But now, the New York and northern New Jersey chapters of the AAA automobile club have filed a lawsuit challenging the toll increases, contending that the increases are “illegal and void.” The suit seeks to forbid the authority to set future tolls that include the cost of the World Trade Center redevelopment.

Michael F. Fitzgerald, a lawyer for the auto club, said that such actions violated federal law and the commerce clause of the Constitution by requiring drivers to subsidize a project from which they would not benefit.

Lawyers for the Port Authority said that the club had no standing to sue the agency. Port Authority officials have refined their position, saying all the added toll revenue would go toward transportation.

The New York Port Authority, where toll collectors often make more than $80,000 a year, is no stranger to bungling mismanagement. One toll taker, Warren Stevens, made over $102,000 in 2011 — $40,614 of it in overtime. At least 11 Port Authority gardeners also made over $80,000 last year.

Gov. Andrew M. Cuomo of New York and Gov. Chris Christie of New Jersey have called for an audit of the Port Authority.

Posted in Debt, Detrimental policies, Ground Zero, Politics | Tagged: , , , | Leave a Comment »

Who can authorize a citizen to die?

Posted by Free to Think on January 10, 2012

How would you answer the following: “Under what circumstances, if any, would the Constitution permit the president to authorize the targeted killing of a United States citizen who has not been sentenced to death by a court?”

The New York Times submitted this question to each of the major presidential candidates.

The discussion here is not about imprisonment—we’re talking about death. Without due process. In other words, without the ability to defend oneself.

The question posed by The New York Times even specifically asked when “the Constitution would permit” the president to authorize the killing of an American citizen without trial.

Newt Gingrich answered, “Under wartime circumstances.” Well, since the U.S. is officially engaged in an indefinite War on Terror, that isn’t very limiting. “If such an individual is engaged on a battlefield it would be irresponsible not to kill him,” says John Huntsman. This wouldn’t restrict President Huntsman from killing someone anywhere in the United States, since the new National Defense Authorization Act deems the U.S. homeland part of the “battlefield” of the War on Terror.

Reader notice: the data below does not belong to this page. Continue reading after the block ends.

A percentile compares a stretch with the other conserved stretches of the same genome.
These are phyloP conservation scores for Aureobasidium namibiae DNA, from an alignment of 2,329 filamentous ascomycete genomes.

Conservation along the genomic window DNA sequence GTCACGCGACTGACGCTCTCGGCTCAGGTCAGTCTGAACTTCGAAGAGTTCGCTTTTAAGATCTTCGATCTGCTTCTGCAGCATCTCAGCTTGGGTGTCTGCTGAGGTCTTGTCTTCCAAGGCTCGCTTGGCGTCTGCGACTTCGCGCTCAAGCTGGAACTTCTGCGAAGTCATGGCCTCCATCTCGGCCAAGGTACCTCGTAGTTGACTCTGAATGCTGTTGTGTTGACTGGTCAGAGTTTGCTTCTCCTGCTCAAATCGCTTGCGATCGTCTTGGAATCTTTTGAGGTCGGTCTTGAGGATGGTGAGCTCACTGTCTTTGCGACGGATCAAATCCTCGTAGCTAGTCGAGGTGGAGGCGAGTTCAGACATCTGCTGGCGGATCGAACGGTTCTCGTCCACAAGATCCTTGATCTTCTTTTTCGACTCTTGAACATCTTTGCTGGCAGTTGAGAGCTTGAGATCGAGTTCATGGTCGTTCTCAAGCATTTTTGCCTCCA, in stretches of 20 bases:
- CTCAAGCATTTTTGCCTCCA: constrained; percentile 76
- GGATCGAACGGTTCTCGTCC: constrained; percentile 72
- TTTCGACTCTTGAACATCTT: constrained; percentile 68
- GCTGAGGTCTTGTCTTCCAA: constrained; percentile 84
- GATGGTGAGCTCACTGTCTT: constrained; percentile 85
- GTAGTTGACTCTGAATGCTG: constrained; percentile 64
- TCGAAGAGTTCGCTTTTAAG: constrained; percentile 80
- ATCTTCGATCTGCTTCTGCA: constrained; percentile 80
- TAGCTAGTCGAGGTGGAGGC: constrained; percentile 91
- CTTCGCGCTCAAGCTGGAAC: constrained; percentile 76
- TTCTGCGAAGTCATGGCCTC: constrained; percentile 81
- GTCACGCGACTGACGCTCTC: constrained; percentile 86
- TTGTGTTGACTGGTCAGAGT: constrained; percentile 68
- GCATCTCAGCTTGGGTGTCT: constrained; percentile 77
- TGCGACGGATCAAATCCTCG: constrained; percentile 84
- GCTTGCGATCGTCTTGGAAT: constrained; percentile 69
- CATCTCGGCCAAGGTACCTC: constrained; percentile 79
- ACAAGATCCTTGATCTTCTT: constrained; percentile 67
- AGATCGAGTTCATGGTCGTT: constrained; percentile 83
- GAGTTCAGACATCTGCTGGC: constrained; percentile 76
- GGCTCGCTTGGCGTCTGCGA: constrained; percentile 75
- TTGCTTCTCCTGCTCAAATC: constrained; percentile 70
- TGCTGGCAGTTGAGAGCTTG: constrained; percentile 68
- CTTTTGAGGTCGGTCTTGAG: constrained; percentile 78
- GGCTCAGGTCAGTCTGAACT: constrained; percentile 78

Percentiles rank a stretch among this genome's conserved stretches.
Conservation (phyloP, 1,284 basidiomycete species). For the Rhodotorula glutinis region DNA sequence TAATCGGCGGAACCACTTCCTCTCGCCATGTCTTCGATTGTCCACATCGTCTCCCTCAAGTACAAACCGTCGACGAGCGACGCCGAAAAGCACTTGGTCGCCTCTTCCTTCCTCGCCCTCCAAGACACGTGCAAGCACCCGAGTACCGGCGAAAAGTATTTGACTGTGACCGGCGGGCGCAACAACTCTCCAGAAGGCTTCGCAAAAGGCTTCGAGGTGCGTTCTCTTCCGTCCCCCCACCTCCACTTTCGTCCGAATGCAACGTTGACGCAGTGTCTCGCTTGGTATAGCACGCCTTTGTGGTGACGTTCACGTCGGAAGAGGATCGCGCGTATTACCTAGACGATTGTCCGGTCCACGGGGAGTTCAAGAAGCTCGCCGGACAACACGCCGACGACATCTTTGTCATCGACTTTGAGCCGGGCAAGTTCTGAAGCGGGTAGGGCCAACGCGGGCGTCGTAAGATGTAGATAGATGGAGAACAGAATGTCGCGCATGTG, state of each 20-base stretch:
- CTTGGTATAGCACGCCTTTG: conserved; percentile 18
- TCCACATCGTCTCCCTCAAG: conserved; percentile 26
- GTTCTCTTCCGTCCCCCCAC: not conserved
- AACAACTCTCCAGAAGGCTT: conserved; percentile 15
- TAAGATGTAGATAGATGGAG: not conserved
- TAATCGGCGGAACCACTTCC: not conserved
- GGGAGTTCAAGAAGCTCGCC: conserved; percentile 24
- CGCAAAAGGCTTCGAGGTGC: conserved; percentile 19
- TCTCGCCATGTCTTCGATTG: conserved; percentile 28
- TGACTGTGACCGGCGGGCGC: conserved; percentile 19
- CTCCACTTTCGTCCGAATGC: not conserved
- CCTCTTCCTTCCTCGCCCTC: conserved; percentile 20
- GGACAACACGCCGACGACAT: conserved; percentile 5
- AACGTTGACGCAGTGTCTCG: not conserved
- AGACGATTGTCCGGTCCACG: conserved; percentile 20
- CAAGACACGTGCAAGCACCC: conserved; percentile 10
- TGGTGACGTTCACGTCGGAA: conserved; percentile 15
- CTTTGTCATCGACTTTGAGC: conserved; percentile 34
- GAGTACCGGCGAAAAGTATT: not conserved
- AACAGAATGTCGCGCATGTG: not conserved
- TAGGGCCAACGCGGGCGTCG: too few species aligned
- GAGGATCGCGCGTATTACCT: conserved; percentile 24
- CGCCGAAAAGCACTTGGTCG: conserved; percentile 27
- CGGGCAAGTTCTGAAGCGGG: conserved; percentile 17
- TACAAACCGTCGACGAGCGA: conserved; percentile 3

Rick Perry says, “The Constitution clearly vests in the President…an absolute duty, to protect the nation when vital American security interests are at stake. The President would be so authorized…where a citizen has joined or is associated with a nation or group engaged in hostilities against the United States.”  Opines Mitt Romney, “Due process permits the use of deadly force against all enemy combatants, including citizens, who engage in acts of war against the United States on behalf of an enemy of the United States. U.S. citizens have no right to affiliate themselves with al-Qaeda or other terrorist groups plotting attacks against our country.”

This language is frighteningly vague. Vague terms are dangerous because they leave open-ended opportunities for misuse. What’s the definition of a “vital American security interest?” Is it possible that “a citizen associated with a nation or group engaged in hostilities against the United States” is a phrase that could be abused?

What specifically is an “act of war” that would deem assassination?

Can any of these terms be found in the Constitution, or is there any other language referring to the president’s authority to kill American citizens?

Ron Paul had the most clear and concise answer as to what kind of circumstance would permit the president to order the death of an American: “None.” In no way does the Constitution indicate that the president can ever authorize the targeted killing of a United States citizen who has not been sentenced to death by a court.